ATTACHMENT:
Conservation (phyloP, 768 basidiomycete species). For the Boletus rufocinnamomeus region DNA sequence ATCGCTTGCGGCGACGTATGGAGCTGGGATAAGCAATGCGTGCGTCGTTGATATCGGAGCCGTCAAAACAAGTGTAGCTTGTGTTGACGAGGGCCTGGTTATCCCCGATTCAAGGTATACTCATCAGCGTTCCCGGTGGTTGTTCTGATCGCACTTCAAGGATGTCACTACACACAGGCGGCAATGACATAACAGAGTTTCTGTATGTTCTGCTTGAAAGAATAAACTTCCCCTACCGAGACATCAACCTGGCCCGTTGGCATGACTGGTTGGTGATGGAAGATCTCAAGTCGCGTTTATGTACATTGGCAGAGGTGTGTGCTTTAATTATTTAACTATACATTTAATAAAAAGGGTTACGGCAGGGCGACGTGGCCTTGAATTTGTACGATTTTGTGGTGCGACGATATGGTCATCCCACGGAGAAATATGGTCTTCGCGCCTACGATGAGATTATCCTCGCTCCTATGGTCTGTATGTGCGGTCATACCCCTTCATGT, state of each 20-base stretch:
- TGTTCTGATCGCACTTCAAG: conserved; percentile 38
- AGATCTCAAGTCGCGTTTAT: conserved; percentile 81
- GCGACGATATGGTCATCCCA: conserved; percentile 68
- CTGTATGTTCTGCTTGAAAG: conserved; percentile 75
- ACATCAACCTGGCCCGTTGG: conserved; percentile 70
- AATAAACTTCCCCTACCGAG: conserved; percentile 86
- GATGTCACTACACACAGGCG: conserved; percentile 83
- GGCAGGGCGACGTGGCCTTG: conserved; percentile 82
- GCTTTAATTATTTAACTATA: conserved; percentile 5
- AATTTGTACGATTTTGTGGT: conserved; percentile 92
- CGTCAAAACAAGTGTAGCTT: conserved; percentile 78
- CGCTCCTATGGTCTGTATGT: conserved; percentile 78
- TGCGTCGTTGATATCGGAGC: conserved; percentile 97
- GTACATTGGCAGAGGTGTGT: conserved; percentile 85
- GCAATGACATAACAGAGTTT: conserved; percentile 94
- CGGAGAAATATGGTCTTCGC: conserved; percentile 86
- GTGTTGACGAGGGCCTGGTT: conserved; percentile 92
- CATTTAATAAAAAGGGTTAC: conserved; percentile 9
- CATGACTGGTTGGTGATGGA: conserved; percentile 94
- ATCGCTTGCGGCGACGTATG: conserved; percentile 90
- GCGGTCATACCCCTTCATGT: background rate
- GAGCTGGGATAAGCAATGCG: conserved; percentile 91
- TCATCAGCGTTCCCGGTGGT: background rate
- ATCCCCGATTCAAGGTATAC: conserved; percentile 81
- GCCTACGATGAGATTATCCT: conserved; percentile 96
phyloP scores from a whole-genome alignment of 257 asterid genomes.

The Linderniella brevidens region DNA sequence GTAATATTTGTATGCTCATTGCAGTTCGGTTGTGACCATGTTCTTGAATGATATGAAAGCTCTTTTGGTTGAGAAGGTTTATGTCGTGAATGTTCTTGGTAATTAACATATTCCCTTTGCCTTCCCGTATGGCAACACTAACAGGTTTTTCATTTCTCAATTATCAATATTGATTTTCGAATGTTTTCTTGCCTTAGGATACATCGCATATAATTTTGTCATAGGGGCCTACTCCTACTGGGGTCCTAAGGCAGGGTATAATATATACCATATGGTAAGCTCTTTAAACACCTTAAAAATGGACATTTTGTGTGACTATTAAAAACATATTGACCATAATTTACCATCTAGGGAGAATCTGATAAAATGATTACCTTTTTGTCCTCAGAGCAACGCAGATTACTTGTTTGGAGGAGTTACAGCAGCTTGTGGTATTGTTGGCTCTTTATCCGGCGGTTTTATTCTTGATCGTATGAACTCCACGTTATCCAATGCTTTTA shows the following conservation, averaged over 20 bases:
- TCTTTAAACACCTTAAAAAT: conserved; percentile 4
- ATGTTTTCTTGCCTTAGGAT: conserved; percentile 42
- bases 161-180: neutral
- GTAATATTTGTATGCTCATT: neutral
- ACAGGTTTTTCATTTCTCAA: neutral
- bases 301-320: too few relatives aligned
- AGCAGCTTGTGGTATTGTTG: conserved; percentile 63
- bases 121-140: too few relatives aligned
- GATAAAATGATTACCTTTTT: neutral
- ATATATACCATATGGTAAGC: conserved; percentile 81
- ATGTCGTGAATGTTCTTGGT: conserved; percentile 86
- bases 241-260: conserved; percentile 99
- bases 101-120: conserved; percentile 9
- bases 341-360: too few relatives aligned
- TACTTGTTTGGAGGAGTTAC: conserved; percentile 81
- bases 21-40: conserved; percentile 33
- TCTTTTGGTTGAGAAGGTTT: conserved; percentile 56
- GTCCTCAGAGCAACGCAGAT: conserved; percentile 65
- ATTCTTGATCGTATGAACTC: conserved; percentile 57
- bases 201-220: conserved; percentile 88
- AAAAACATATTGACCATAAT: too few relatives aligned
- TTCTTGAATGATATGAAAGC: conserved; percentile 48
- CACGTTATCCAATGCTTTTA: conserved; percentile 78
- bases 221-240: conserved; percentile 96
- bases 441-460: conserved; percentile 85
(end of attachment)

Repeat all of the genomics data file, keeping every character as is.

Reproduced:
Conservation (phyloP, 768 basidiomycete species). For the Boletus rufocinnamomeus region DNA sequence ATCGCTTGCGGCGACGTATGGAGCTGGGATAAGCAATGCGTGCGTCGTTGATATCGGAGCCGTCAAAACAAGTGTAGCTTGTGTTGACGAGGGCCTGGTTATCCCCGATTCAAGGTATACTCATCAGCGTTCCCGGTGGTTGTTCTGATCGCACTTCAAGGATGTCACTACACACAGGCGGCAATGACATAACAGAGTTTCTGTATGTTCTGCTTGAAAGAATAAACTTCCCCTACCGAGACATCAACCTGGCCCGTTGGCATGACTGGTTGGTGATGGAAGATCTCAAGTCGCGTTTATGTACATTGGCAGAGGTGTGTGCTTTAATTATTTAACTATACATTTAATAAAAAGGGTTACGGCAGGGCGACGTGGCCTTGAATTTGTACGATTTTGTGGTGCGACGATATGGTCATCCCACGGAGAAATATGGTCTTCGCGCCTACGATGAGATTATCCTCGCTCCTATGGTCTGTATGTGCGGTCATACCCCTTCATGT, state of each 20-base stretch:
- TGTTCTGATCGCACTTCAAG: conserved; percentile 38
- AGATCTCAAGTCGCGTTTAT: conserved; percentile 81
- GCGACGATATGGTCATCCCA: conserved; percentile 68
- CTGTATGTTCTGCTTGAAAG: conserved; percentile 75
- ACATCAACCTGGCCCGTTGG: conserved; percentile 70
- AATAAACTTCCCCTACCGAG: conserved; percentile 86
- GATGTCACTACACACAGGCG: conserved; percentile 83
- GGCAGGGCGACGTGGCCTTG: conserved; percentile 82
- GCTTTAATTATTTAACTATA: conserved; percentile 5
- AATTTGTACGATTTTGTGGT: conserved; percentile 92
- CGTCAAAACAAGTGTAGCTT: conserved; percentile 78
- CGCTCCTATGGTCTGTATGT: conserved; percentile 78
- TGCGTCGTTGATATCGGAGC: conserved; percentile 97
- GTACATTGGCAGAGGTGTGT: conserved; percentile 85
- GCAATGACATAACAGAGTTT: conserved; percentile 94
- CGGAGAAATATGGTCTTCGC: conserved; percentile 86
- GTGTTGACGAGGGCCTGGTT: conserved; percentile 92
- CATTTAATAAAAAGGGTTAC: conserved; percentile 9
- CATGACTGGTTGGTGATGGA: conserved; percentile 94
- ATCGCTTGCGGCGACGTATG: conserved; percentile 90
- GCGGTCATACCCCTTCATGT: background rate
- GAGCTGGGATAAGCAATGCG: conserved; percentile 91
- TCATCAGCGTTCCCGGTGGT: background rate
- ATCCCCGATTCAAGGTATAC: conserved; percentile 81
- GCCTACGATGAGATTATCCT: conserved; percentile 96
phyloP scores from a whole-genome alignment of 257 asterid genomes.

The Linderniella brevidens region DNA sequence GTAATATTTGTATGCTCATTGCAGTTCGGTTGTGACCATGTTCTTGAATGATATGAAAGCTCTTTTGGTTGAGAAGGTTTATGTCGTGAATGTTCTTGGTAATTAACATATTCCCTTTGCCTTCCCGTATGGCAACACTAACAGGTTTTTCATTTCTCAATTATCAATATTGATTTTCGAATGTTTTCTTGCCTTAGGATACATCGCATATAATTTTGTCATAGGGGCCTACTCCTACTGGGGTCCTAAGGCAGGGTATAATATATACCATATGGTAAGCTCTTTAAACACCTTAAAAATGGACATTTTGTGTGACTATTAAAAACATATTGACCATAATTTACCATCTAGGGAGAATCTGATAAAATGATTACCTTTTTGTCCTCAGAGCAACGCAGATTACTTGTTTGGAGGAGTTACAGCAGCTTGTGGTATTGTTGGCTCTTTATCCGGCGGTTTTATTCTTGATCGTATGAACTCCACGTTATCCAATGCTTTTA shows the following conservation, averaged over 20 bases:
- TCTTTAAACACCTTAAAAAT: conserved; percentile 4
- ATGTTTTCTTGCCTTAGGAT: conserved; percentile 42
- bases 161-180: neutral
- GTAATATTTGTATGCTCATT: neutral
- ACAGGTTTTTCATTTCTCAA: neutral
- bases 301-320: too few relatives aligned
- AGCAGCTTGTGGTATTGTTG: conserved; percentile 63
- bases 121-140: too few relatives aligned
- GATAAAATGATTACCTTTTT: neutral
- ATATATACCATATGGTAAGC: conserved; percentile 81
- ATGTCGTGAATGTTCTTGGT: conserved; percentile 86
- bases 241-260: conserved; percentile 99
- bases 101-120: conserved; percentile 9
- bases 341-360: too few relatives aligned
- TACTTGTTTGGAGGAGTTAC: conserved; percentile 81
- bases 21-40: conserved; percentile 33
- TCTTTTGGTTGAGAAGGTTT: conserved; percentile 56
- GTCCTCAGAGCAACGCAGAT: conserved; percentile 65
- ATTCTTGATCGTATGAACTC: conserved; percentile 57
- bases 201-220: conserved; percentile 88
- AAAAACATATTGACCATAAT: too few relatives aligned
- TTCTTGAATGATATGAAAGC: conserved; percentile 48
- CACGTTATCCAATGCTTTTA: conserved; percentile 78
- bases 221-240: conserved; percentile 96
- bases 441-460: conserved; percentile 85